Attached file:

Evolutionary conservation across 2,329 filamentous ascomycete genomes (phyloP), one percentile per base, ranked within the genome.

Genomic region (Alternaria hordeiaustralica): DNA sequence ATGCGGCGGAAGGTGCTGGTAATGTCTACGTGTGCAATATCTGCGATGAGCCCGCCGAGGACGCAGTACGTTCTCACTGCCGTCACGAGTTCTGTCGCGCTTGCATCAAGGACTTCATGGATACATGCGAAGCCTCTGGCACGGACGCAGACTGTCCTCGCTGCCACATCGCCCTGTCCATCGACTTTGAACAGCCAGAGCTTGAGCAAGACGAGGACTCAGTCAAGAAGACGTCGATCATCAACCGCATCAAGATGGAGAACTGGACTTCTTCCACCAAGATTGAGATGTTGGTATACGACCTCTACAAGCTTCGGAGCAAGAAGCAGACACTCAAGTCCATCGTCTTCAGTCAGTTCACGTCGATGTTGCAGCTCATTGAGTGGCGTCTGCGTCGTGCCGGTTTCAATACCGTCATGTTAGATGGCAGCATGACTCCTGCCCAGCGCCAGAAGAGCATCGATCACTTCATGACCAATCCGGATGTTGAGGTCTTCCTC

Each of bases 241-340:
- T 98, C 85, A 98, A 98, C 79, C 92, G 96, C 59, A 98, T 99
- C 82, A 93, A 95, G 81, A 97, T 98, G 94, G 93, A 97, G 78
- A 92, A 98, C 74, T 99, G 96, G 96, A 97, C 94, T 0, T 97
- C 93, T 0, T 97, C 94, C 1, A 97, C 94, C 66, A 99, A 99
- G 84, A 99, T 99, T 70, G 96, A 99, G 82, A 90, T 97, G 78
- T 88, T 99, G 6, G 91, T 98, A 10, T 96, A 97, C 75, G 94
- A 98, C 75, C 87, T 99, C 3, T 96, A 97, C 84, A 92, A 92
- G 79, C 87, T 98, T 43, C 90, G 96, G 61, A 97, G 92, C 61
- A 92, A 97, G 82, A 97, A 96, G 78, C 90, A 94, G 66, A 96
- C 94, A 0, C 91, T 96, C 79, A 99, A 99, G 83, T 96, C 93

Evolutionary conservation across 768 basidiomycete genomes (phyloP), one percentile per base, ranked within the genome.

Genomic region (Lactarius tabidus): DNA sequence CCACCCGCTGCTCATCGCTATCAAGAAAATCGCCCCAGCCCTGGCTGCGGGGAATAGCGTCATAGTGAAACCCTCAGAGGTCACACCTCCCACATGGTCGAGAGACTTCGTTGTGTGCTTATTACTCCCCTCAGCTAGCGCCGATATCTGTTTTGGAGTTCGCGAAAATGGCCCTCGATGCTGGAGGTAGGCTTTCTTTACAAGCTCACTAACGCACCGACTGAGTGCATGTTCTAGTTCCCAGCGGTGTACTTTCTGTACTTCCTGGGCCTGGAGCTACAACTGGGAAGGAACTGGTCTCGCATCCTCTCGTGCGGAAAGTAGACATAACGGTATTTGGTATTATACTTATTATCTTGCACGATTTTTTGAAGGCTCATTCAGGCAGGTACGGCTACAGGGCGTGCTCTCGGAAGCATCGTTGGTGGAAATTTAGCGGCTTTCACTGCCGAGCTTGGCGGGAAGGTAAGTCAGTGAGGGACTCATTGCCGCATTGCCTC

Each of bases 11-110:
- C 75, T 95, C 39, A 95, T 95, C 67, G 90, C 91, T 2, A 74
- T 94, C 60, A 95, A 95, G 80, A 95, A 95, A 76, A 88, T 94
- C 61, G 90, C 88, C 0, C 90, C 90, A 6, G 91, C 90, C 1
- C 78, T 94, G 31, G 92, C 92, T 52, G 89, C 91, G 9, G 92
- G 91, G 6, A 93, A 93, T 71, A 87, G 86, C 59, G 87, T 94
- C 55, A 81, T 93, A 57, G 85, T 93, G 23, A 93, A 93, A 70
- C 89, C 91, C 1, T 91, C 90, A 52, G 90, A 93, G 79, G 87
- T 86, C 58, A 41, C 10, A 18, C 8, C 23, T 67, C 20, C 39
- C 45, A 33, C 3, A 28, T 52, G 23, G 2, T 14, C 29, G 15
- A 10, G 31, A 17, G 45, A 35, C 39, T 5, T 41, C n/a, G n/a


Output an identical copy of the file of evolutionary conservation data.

Evolutionary conservation across 2,329 filamentous ascomycete genomes (phyloP), one percentile per base, ranked within the genome.

Genomic region (Alternaria hordeiaustralica): DNA sequence ATGCGGCGGAAGGTGCTGGTAATGTCTACGTGTGCAATATCTGCGATGAGCCCGCCGAGGACGCAGTACGTTCTCACTGCCGTCACGAGTTCTGTCGCGCTTGCATCAAGGACTTCATGGATACATGCGAAGCCTCTGGCACGGACGCAGACTGTCCTCGCTGCCACATCGCCCTGTCCATCGACTTTGAACAGCCAGAGCTTGAGCAAGACGAGGACTCAGTCAAGAAGACGTCGATCATCAACCGCATCAAGATGGAGAACTGGACTTCTTCCACCAAGATTGAGATGTTGGTATACGACCTCTACAAGCTTCGGAGCAAGAAGCAGACACTCAAGTCCATCGTCTTCAGTCAGTTCACGTCGATGTTGCAGCTCATTGAGTGGCGTCTGCGTCGTGCCGGTTTCAATACCGTCATGTTAGATGGCAGCATGACTCCTGCCCAGCGCCAGAAGAGCATCGATCACTTCATGACCAATCCGGATGTTGAGGTCTTCCTC

Each of bases 241-340:
- T 98, C 85, A 98, A 98, C 79, C 92, G 96, C 59, A 98, T 99
- C 82, A 93, A 95, G 81, A 97, T 98, G 94, G 93, A 97, G 78
- A 92, A 98, C 74, T 99, G 96, G 96, A 97, C 94, T 0, T 97
- C 93, T 0, T 97, C 94, C 1, A 97, C 94, C 66, A 99, A 99
- G 84, A 99, T 99, T 70, G 96, A 99, G 82, A 90, T 97, G 78
- T 88, T 99, G 6, G 91, T 98, A 10, T 96, A 97, C 75, G 94
- A 98, C 75, C 87, T 99, C 3, T 96, A 97, C 84, A 92, A 92
- G 79, C 87, T 98, T 43, C 90, G 96, G 61, A 97, G 92, C 61
- A 92, A 97, G 82, A 97, A 96, G 78, C 90, A 94, G 66, A 96
- C 94, A 0, C 91, T 96, C 79, A 99, A 99, G 83, T 96, C 93

Evolutionary conservation across 768 basidiomycete genomes (phyloP), one percentile per base, ranked within the genome.

Genomic region (Lactarius tabidus): DNA sequence CCACCCGCTGCTCATCGCTATCAAGAAAATCGCCCCAGCCCTGGCTGCGGGGAATAGCGTCATAGTGAAACCCTCAGAGGTCACACCTCCCACATGGTCGAGAGACTTCGTTGTGTGCTTATTACTCCCCTCAGCTAGCGCCGATATCTGTTTTGGAGTTCGCGAAAATGGCCCTCGATGCTGGAGGTAGGCTTTCTTTACAAGCTCACTAACGCACCGACTGAGTGCATGTTCTAGTTCCCAGCGGTGTACTTTCTGTACTTCCTGGGCCTGGAGCTACAACTGGGAAGGAACTGGTCTCGCATCCTCTCGTGCGGAAAGTAGACATAACGGTATTTGGTATTATACTTATTATCTTGCACGATTTTTTGAAGGCTCATTCAGGCAGGTACGGCTACAGGGCGTGCTCTCGGAAGCATCGTTGGTGGAAATTTAGCGGCTTTCACTGCCGAGCTTGGCGGGAAGGTAAGTCAGTGAGGGACTCATTGCCGCATTGCCTC

Each of bases 11-110:
- C 75, T 95, C 39, A 95, T 95, C 67, G 90, C 91, T 2, A 74
- T 94, C 60, A 95, A 95, G 80, A 95, A 95, A 76, A 88, T 94
- C 61, G 90, C 88, C 0, C 90, C 90, A 6, G 91, C 90, C 1
- C 78, T 94, G 31, G 92, C 92, T 52, G 89, C 91, G 9, G 92
- G 91, G 6, A 93, A 93, T 71, A 87, G 86, C 59, G 87, T 94
- C 55, A 81, T 93, A 57, G 85, T 93, G 23, A 93, A 93, A 70
- C 89, C 91, C 1, T 91, C 90, A 52, G 90, A 93, G 79, G 87
- T 86, C 58, A 41, C 10, A 18, C 8, C 23, T 67, C 20, C 39
- C 45, A 33, C 3, A 28, T 52, G 23, G 2, T 14, C 29, G 15
- A 10, G 31, A 17, G 45, A 35, C 39, T 5, T 41, C n/a, G n/a